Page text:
Monthly Archives: January 2022

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Steam Deck Has More Than 100 Verified Playable Games Based On New List

Valve's Steam Deck is coming out in less than a month, and we're starting to get an idea of what games will be playable on the system. A Steam user dug into SteamDB to see which games Valve has already tested and graded for its upcoming handheld using the previously announced verification system.

According to data pulled from SteamDB over the weekend, Valve has graded 106 games for Steam Deck compatibility. While the results aren't available on the Steam store just yet, you can check out which games will work with your Steam Deck according to this fan-curated list.

Valve detailed the Steam Deck verification system late last year, where we learned the four tiers of compatibility within the system. The highest tier is "Verified", which means a game passed Valve's tests for controller input and other factors applicable to the Steam Deck, like display and seamlessness. The next highest is "Playable", which means the game will run, but may need some adjustments — like a community-made controller configuration — for the best experience. "Unsupported" games won't work on Steam Deck, while "Unknown" games haven't been tested by Valve yet.

Right now, 60 of the 106 games tested are verified, meaning they should run on Steam Deck with no adjustments. Some of the highlights are indie gems like Cuphead, Celeste, The Messenger, and Death's Door, as well as some more performance-heavy games like Death Stranding, Portal 2, Dark Souls 2 and 3, and more.

Forty-one of the tested games are playable, and just five are unsupported. Of the five unsupported games, four are VR titles. So far, this bodes well for the Steam Deck, as nearly every tested game so far will apparently work well with the system. We won't have to wait long to find out, as the first units are set to ship at the end of February.

For more on the Steam Deck, check out our first hands-on with Valve's handheld gaming PC. Or, read about Valve's reported Half-Life project being designed with Steam Deck in mind.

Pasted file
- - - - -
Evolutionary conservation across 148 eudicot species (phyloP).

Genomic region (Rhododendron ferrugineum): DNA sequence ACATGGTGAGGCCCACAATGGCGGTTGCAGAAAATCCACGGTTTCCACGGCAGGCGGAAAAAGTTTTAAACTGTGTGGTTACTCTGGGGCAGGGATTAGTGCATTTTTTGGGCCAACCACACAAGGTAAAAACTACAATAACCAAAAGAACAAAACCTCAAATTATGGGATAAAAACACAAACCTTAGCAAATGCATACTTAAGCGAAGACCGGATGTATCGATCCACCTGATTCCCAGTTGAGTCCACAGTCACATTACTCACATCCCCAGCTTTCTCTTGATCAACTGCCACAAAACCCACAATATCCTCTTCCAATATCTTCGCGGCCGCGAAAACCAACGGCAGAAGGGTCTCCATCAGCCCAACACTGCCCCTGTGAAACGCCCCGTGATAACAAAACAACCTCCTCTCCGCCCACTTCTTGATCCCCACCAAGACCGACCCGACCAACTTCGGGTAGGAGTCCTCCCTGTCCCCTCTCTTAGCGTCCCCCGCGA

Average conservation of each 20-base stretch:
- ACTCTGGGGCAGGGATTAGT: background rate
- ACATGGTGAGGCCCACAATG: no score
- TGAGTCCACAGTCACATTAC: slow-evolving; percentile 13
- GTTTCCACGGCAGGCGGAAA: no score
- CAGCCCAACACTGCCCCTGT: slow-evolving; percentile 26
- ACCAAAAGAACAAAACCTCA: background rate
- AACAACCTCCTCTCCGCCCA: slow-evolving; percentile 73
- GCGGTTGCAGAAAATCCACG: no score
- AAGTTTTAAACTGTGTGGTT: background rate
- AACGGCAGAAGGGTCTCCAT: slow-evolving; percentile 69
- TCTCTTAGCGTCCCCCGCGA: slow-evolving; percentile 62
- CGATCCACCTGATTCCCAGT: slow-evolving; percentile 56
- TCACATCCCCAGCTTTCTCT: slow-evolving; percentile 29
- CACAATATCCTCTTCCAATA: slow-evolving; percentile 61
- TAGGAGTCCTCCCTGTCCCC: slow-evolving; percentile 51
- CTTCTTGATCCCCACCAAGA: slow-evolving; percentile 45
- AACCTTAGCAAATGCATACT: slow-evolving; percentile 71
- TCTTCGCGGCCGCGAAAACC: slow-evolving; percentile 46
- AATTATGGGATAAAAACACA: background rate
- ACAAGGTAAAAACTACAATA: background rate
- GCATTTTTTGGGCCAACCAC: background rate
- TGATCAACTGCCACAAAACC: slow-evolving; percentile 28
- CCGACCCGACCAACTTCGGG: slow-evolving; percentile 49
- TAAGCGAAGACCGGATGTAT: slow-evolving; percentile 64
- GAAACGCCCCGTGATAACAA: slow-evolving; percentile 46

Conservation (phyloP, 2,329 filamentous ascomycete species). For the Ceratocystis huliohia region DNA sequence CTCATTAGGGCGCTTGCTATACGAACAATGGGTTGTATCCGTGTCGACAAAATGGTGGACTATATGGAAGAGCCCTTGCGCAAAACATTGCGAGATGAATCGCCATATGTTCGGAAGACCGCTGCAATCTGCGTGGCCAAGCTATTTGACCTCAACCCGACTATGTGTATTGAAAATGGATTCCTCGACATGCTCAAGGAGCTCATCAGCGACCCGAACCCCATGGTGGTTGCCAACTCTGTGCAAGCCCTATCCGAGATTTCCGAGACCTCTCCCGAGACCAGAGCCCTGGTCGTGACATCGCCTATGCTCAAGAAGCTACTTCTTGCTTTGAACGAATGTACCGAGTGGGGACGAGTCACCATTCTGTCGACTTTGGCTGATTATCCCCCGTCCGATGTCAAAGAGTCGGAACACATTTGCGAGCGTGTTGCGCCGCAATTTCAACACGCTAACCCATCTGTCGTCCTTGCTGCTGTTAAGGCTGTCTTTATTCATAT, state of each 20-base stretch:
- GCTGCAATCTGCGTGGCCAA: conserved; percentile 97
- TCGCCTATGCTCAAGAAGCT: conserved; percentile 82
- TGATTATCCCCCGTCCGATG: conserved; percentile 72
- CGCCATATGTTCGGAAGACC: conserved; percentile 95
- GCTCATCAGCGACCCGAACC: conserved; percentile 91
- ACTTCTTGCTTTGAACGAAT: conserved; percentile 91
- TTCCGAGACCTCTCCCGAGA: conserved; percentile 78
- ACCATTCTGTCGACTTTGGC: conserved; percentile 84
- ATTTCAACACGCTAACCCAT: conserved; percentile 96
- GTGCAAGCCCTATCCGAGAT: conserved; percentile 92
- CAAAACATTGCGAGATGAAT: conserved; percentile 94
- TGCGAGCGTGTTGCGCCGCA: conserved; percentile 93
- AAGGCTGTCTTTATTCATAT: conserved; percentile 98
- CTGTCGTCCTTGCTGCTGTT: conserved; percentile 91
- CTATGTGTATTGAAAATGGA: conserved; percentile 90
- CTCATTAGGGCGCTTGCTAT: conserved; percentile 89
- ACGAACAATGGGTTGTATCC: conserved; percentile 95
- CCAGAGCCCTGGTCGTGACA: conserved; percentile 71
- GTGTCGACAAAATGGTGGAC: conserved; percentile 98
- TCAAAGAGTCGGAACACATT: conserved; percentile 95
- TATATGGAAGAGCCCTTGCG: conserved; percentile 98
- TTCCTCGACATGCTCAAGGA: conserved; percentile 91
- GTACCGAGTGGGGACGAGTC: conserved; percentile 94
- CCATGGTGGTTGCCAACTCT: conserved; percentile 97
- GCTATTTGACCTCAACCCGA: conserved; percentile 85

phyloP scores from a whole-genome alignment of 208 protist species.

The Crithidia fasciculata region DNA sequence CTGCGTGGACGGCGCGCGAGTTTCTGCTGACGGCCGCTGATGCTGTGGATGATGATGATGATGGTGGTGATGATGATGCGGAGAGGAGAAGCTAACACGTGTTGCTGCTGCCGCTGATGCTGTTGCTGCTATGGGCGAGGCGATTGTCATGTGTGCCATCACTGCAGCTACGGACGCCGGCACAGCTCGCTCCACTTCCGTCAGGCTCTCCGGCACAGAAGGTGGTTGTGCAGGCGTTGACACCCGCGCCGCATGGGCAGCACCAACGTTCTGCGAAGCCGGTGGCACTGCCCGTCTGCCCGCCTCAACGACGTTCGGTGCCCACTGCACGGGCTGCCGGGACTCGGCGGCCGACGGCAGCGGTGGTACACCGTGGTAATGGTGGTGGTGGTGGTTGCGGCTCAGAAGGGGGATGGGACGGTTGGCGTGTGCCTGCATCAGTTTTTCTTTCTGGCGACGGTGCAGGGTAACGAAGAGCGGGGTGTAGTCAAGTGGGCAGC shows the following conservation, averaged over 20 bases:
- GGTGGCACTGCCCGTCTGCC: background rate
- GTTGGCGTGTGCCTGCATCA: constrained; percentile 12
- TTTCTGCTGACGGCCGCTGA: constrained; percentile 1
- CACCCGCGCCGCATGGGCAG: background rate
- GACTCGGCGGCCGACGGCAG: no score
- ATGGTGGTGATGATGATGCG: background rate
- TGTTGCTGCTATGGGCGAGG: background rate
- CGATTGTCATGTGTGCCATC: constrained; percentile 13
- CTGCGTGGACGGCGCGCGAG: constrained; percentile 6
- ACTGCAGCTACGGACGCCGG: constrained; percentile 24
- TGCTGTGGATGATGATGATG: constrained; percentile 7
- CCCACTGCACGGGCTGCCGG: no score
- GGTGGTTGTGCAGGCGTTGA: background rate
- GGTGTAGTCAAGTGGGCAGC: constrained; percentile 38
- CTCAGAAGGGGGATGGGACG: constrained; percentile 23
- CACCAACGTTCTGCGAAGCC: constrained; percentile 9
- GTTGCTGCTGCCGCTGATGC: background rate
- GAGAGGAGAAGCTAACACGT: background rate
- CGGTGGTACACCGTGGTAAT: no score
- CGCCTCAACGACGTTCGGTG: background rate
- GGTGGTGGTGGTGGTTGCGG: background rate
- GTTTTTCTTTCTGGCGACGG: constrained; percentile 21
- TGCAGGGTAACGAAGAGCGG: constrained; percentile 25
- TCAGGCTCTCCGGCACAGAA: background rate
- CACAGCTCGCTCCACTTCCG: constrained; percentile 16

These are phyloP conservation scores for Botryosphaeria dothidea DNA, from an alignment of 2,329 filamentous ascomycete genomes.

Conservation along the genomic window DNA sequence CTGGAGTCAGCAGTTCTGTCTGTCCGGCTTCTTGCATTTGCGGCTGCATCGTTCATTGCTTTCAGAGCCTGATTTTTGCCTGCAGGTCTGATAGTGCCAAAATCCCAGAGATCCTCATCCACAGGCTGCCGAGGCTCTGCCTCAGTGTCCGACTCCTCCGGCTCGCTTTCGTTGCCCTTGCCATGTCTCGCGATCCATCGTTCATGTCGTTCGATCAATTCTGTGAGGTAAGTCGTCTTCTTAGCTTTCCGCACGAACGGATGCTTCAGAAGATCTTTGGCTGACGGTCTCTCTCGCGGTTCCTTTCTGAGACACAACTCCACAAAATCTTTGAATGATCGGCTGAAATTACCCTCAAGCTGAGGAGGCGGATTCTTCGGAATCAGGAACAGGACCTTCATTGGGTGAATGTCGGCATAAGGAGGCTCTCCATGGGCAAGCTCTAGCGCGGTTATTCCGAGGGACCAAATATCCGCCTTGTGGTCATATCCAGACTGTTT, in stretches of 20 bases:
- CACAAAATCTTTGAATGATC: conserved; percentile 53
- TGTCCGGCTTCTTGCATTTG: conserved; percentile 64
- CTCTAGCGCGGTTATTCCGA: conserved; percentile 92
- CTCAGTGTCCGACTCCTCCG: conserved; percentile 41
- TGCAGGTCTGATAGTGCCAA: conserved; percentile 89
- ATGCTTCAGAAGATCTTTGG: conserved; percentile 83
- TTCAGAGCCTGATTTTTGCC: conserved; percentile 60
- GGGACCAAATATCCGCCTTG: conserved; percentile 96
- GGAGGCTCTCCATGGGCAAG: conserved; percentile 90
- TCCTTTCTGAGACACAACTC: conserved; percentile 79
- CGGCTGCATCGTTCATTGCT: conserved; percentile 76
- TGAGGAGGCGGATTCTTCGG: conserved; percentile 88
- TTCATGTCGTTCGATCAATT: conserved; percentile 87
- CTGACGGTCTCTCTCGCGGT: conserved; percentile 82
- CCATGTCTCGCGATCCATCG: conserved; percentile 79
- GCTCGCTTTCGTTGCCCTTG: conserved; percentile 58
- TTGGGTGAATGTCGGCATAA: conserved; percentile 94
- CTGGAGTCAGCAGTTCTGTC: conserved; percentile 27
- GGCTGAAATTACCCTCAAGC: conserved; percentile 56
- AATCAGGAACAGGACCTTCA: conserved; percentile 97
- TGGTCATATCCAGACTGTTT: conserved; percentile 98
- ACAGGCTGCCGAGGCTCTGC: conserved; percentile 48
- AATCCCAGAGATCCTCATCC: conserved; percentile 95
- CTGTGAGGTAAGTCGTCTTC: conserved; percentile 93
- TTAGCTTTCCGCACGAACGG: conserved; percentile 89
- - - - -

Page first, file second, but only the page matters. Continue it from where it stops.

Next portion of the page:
Logan Plant is a freelance writer for IGN. You can find him on Twitter @LoganJPlant.

Robert Pattinson’s Agent Surprised Actor Wanted to Play Batman: ‘He Is a Freak’

The Batman actor Robert Pattinson says he "obsessively" followed up on the role of Batman before he was eventually cast in Matt Reeves' upcoming film.

In a new interview with Total Film, Pattinson opened up about the time before he was chosen to play the next Caped Crusader, including just how eager Pattinson was to land the role. To the point where even his agents were surprised.

"I just kept obsessively checking up on it for the next year or so," he says. "Even my agents were like, 'Oh, interesting. I thought you only wanted to play total freaks?' And I was like, 'He is a freak!'"

Pattinson said he was aiming for different types of roles at the time of his audition for The Batman, and he never thought he'd come anywhere close to getting the part. Ever since becoming a household name for roles in mega franchises like Twilight and Harry Potter, Pattinson spent the following years focusing on indie films.

In fact, Pattinson said The Batman was the very first comic book movie he ever auditioned for. That's because Pattinson is especially attracted to the character, saying he's always had a different attachment to the Batman films compared to other superhero movies.

"Out of all the comic-book characters and that kind of movie, I’ve seen every single one of the [Batman] movies in the cinema, which I can’t really say I’ve done for any other series," Pattinson said. "I was always really looking forward to them coming out. There was the combination of just being so attracted to it, but also feeling like it’d had a lot of movies made about it, and none of them are bad movies."